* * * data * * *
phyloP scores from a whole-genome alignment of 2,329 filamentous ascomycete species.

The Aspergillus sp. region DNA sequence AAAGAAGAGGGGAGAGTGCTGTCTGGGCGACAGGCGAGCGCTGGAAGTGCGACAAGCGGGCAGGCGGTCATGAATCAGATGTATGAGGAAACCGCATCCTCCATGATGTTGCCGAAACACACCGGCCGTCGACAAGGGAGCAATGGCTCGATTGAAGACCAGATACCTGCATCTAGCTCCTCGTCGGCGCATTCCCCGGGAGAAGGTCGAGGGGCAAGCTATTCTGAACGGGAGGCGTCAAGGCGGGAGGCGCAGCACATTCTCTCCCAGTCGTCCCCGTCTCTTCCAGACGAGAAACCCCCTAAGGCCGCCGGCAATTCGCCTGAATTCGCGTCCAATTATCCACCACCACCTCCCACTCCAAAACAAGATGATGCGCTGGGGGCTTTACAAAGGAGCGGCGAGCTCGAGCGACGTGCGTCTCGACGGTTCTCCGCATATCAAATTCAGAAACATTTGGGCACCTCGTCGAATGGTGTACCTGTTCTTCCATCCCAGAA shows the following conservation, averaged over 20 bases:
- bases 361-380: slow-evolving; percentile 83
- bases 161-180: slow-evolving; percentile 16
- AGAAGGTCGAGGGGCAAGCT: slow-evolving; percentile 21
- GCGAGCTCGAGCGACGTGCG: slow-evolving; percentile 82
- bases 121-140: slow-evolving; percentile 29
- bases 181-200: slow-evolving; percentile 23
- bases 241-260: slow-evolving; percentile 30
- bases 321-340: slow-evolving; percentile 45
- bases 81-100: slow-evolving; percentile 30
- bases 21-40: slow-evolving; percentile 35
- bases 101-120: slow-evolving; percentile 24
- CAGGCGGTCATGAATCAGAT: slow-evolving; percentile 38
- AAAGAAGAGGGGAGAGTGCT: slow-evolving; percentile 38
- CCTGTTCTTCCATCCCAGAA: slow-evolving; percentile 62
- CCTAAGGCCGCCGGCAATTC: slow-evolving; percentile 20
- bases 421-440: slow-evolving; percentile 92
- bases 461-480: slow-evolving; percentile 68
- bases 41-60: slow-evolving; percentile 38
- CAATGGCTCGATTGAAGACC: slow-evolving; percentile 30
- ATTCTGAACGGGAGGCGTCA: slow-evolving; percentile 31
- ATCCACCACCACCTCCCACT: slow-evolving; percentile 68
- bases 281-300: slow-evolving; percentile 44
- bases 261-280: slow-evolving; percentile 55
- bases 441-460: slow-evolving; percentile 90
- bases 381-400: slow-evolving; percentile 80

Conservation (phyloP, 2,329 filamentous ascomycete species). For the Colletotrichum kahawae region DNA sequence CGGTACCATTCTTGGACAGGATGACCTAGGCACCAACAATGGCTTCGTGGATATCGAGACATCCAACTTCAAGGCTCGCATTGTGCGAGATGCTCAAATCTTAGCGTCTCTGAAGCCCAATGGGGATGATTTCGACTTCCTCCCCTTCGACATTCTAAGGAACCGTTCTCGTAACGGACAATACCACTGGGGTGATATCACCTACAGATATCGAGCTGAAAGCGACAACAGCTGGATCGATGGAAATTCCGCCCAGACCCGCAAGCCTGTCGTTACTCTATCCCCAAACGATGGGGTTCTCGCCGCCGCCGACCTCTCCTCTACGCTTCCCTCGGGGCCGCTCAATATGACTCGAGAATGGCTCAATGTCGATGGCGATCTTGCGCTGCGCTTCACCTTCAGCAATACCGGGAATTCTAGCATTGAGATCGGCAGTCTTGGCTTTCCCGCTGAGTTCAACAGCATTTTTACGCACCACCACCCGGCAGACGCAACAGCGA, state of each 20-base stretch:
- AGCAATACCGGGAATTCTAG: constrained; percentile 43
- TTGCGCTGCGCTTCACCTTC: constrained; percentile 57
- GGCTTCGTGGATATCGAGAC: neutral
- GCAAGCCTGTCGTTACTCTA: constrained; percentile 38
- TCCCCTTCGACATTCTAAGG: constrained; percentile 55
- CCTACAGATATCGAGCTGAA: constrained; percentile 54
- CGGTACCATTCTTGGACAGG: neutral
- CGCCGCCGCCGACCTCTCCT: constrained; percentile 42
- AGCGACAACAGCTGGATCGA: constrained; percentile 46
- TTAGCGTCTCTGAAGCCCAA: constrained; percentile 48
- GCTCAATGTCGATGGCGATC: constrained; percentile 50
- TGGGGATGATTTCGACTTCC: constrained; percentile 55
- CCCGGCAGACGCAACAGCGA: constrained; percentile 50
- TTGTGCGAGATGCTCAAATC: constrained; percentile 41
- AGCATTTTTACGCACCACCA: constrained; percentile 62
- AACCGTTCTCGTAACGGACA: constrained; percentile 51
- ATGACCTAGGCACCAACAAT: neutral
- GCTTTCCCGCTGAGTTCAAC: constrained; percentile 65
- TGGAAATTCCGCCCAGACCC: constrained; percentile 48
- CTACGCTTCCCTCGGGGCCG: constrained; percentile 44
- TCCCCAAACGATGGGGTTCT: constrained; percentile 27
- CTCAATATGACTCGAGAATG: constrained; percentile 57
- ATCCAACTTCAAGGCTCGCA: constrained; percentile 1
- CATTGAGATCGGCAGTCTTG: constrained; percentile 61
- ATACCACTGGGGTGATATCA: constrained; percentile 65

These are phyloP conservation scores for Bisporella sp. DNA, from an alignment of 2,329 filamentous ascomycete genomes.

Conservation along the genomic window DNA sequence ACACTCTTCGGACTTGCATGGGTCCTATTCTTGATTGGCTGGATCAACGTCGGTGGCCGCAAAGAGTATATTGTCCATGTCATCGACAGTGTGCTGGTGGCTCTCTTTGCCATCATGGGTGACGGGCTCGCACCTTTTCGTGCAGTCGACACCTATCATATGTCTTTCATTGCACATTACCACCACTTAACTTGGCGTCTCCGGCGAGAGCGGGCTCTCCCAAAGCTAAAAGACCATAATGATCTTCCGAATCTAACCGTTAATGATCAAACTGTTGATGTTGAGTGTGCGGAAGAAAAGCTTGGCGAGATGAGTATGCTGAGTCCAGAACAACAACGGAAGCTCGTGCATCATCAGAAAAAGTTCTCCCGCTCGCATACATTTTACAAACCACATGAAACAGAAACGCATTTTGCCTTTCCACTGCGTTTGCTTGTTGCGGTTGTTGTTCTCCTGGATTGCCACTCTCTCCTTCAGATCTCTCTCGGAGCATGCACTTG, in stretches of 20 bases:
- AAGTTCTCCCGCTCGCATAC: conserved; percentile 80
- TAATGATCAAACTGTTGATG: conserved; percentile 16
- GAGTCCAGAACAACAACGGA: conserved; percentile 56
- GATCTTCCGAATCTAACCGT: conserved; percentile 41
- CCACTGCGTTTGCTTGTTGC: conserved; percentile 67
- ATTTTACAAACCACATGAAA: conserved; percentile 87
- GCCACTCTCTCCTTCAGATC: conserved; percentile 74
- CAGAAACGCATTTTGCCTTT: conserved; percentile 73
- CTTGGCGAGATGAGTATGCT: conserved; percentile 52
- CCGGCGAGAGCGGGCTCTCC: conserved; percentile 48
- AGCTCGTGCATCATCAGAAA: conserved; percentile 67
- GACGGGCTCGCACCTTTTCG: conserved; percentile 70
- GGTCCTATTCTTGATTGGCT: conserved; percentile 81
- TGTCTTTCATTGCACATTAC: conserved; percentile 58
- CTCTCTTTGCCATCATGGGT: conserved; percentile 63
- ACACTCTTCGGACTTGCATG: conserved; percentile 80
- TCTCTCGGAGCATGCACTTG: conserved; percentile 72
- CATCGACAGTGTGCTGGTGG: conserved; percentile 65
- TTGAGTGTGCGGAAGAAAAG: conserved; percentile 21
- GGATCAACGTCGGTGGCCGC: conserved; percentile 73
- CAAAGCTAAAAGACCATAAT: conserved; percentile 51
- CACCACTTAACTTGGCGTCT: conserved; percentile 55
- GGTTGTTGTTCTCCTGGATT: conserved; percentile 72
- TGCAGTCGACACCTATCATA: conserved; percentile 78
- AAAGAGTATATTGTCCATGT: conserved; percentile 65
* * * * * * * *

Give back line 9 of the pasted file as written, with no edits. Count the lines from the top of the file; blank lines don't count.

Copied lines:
- bases 241-260: slow-evolving; percentile 30